FN: It would seem that the payroll processor will be a key gatekeeper, if you will, in this type of relationship. Have you thought about approaching any of the major payroll processes to see if they’d be interested in putting together packages for their clients.
BENNA: Chris, I’ve thought about it. Paychex is an obvious choice – they’re in your neighbor right up there – I suspect I could probably get an audience with them. I’ve thought about it, but haven’t done anything at this point in time, largely because I know that they’ve got their own traditional 401k product that they’re driving. This doesn’t have the potential to be a big moneymaker for any one like Paychex or traditional providers. The biggest benefit this would be for Paychex, frankly, would be as a giveaway go to their small employers. Probably the money they could make in terms of getting directly involved is not significant, but, you know, they compete for those small payroll clients and being able to go to them and say, “Hey, here’s a way for you to do something you are not doing now” is probably, in my opinion, the best value that Paychex can bring to the table. If you’re starting with a 10-employee company – how much money a year? – it might only be ten, fifteen, twenty thousand a year. It’s marginal business, certainly, for the entities that have all the baggage of running the standard 401k programs.

FN: What would prevent a payroll processor, or any other sort of traditional financial intermediary from embracing this plan and charging a fee on top of what would normally be charged, to get it done?
BENNA: Nothing. Clearly Paychex could take it and add 25 basis points or whatever. We’ll see that happen, I suspect, potentially.

FN: However, it could become very competitive if someone does figure out a way to deliver it at a lower cost.
BENNA: Frankly, Chris, that’s why wanted a reason I didn’t go to a Paychex or something… I could have gone someplace – mayybe like I try to do with the 401k and say, “Hey, this is your baby, I’ll sell it to you for a price.” One of the reasons for me going around getting this guide out, frankly, is to set a benchmark pricewise. If dollars come behind it, then I’d say, “Here’s a way of being able to do this at really low cost. So those coming behind it are going to go down that route. They will be competing. Well, maybe I can be doing this without paying those kinds of fees. But, again, somebody who wants, for example, to bring in an advisor (like business owners). Business owners have advisors currently. They could do that with their own account here if they wanted to. A business owner who has an advisor relevant to bringing this in to their personal investing advisor. could do that without necessarily having to impose that on the whole plan and then have here the whole plan have that fiduciary liability.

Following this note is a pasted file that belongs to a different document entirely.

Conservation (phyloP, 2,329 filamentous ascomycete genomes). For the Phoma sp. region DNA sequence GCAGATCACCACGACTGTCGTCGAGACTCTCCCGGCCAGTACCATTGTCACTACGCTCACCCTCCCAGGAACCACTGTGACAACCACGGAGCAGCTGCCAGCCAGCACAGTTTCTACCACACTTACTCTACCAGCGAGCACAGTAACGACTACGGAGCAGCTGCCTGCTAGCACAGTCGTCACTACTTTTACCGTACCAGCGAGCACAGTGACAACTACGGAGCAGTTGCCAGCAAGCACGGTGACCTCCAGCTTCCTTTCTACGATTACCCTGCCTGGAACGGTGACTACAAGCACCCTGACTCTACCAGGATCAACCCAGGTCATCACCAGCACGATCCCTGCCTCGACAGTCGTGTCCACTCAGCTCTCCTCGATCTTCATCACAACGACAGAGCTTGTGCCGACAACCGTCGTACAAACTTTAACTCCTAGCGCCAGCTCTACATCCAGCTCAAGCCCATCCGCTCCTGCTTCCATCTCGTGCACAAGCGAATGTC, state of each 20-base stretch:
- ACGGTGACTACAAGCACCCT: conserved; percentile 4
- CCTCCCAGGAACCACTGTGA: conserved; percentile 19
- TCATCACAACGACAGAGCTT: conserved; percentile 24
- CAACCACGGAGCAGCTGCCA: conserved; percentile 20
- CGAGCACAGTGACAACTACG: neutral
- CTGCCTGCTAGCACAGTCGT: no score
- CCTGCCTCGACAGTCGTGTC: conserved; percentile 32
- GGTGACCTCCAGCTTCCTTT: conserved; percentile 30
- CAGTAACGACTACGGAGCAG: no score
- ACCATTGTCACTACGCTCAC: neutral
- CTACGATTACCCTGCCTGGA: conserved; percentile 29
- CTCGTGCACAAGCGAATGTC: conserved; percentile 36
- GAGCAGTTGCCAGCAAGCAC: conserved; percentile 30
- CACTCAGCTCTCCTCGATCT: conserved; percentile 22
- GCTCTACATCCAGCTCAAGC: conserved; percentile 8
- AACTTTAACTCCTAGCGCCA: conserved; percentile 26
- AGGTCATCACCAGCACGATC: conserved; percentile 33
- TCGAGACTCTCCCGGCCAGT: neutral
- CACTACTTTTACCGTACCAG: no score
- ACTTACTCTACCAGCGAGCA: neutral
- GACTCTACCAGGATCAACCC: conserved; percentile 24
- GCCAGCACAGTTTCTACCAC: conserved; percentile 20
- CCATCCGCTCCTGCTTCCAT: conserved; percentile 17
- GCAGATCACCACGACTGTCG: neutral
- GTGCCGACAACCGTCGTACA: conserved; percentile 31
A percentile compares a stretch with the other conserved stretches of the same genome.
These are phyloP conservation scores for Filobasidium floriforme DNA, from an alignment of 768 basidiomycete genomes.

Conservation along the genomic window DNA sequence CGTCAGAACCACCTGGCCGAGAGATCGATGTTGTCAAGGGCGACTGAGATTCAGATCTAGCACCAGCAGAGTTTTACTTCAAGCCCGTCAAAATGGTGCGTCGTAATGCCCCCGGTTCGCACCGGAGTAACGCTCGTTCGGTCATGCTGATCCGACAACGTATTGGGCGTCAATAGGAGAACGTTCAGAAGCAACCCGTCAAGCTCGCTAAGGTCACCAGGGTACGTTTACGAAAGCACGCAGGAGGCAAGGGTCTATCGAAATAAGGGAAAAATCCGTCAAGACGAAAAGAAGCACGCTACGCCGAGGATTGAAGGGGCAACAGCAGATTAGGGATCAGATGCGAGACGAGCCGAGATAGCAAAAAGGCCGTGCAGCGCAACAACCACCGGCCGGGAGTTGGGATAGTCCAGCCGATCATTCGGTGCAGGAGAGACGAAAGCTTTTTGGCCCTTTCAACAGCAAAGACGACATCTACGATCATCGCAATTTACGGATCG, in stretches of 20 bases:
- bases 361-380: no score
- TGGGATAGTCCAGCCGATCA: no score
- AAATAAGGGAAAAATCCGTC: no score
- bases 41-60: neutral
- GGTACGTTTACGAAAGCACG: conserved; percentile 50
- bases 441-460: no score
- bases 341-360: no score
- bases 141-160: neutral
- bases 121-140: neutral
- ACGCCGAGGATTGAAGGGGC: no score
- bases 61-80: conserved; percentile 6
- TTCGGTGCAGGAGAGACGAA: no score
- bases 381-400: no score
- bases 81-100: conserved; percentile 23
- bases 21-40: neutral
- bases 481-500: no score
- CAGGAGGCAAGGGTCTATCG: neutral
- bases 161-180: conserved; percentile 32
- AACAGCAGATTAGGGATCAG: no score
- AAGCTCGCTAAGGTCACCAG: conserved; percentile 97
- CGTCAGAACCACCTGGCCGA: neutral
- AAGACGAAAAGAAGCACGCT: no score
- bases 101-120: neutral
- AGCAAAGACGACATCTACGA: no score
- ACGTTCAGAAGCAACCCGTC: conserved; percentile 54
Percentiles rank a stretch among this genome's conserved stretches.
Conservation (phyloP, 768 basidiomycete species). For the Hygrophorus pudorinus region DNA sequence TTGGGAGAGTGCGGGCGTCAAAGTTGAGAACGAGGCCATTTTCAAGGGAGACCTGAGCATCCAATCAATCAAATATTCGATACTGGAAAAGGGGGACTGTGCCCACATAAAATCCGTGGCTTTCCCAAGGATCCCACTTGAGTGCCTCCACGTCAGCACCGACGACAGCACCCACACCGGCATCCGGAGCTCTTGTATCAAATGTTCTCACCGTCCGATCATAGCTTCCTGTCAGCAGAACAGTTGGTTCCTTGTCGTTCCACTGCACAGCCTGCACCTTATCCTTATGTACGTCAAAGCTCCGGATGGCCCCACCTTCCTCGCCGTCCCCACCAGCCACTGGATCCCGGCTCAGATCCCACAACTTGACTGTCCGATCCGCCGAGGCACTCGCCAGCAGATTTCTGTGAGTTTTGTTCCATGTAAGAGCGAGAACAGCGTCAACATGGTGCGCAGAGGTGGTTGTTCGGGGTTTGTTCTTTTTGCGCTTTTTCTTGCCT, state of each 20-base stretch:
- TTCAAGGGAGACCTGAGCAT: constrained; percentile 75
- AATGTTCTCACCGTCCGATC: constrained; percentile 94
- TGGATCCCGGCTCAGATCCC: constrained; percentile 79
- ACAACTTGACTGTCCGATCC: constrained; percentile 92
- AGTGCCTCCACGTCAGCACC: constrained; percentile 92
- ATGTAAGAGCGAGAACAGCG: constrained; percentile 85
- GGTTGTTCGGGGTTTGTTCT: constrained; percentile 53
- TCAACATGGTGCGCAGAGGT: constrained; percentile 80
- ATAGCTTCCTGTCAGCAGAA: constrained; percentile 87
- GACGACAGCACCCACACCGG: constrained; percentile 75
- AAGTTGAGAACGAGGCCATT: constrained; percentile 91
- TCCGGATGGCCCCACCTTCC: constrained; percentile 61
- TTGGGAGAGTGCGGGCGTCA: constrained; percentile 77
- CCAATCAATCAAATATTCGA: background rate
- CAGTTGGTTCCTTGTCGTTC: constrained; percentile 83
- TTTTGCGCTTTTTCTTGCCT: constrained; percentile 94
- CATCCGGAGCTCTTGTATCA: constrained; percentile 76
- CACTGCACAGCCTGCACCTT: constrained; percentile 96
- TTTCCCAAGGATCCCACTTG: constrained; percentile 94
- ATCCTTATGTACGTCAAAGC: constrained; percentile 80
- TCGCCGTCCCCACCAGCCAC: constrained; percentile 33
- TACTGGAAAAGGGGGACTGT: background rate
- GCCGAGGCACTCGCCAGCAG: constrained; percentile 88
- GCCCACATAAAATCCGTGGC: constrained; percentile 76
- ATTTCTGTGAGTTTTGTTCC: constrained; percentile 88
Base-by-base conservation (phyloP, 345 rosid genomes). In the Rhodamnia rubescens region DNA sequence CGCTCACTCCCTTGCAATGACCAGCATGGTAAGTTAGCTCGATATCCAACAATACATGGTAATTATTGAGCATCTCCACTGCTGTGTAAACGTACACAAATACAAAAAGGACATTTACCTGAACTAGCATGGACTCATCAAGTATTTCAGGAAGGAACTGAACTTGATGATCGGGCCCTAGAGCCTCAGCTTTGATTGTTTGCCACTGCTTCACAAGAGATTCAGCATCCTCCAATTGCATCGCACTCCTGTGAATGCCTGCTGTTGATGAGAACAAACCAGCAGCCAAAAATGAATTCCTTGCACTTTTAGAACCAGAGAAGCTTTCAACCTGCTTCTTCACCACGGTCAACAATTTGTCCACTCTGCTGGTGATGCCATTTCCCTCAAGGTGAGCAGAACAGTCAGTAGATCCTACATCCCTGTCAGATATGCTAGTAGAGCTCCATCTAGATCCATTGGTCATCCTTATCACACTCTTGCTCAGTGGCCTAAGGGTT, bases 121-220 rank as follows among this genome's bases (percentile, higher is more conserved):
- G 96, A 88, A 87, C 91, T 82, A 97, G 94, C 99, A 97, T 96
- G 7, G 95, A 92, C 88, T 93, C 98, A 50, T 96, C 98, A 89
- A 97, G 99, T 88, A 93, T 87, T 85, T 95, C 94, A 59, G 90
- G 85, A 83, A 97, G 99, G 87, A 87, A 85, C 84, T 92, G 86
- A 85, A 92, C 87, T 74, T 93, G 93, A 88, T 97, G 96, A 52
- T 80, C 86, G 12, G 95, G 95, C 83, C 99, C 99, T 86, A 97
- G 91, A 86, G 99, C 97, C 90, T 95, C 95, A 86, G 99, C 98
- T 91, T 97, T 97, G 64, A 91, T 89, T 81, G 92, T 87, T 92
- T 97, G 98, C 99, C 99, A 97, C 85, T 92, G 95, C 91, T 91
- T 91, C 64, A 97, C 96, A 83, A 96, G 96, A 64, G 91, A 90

FN: What about individual employees. Would they be able to hire their own adviser?
BENNA: Absolutely.

FN: Even at Model Two and Model Three where there’s a plan sponsor?
BENNA: Yeah sure. Hey, they could work with anybody they want to work with. There’s nothing preventing it.

FN: That’s actually little bit different. There are some 401k plans that allow that, but, having an infrastructure already in place that allows individual employees to identify their own service providers is a little new. It’s definitely different.
BENNA: Right. It could be a Robo advisor, whatever…

FN: And the corporate sponsors, if you will, would have no liability because it’s the choice of the employee.
BENNA: That’s the nice thing about it. As long as the employer’s stay away from engaging in that process, they are free from fiduciary liability. Now the key, and I stress this in the manual, if they’re going to pick a place where the money needs to go, it needs to be someplace where there are no strings on the participants moving. It can’t be front and load, back-end charges that take six years to disappear and so forth. You ought to put it someplace where the participant has free opportunity to move the money without any strings to avoid that kind of baggage.

FN: Do you have some sort of creative rights to the name “Benna401k” to prevent somebody from using your name to set up a vehicle that is not what you intended?
BENNA: Well, guess what, I explored that, once again, can I patent or copyright this thing and the answer was, I’m highly unlikely, in our current environment, so the only protection we’re getting is a service mark. This is a registered name so I can at least protect the brand in that sense.

FN: At the very least, that would be good. All right, well Ted, thank you very much – I don’t know if you had any other closing thoughts that you want to share with us.
BENNA: No. Not really.

FN: As always, it’s was very, very good to talk to your exciting and interesting fellow, and, man, I’m looking forward to, when I approach your age, to have your vigor. You are my Galileo!

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Christopher Carosa, CTFA

Christopher Carosa, CTFA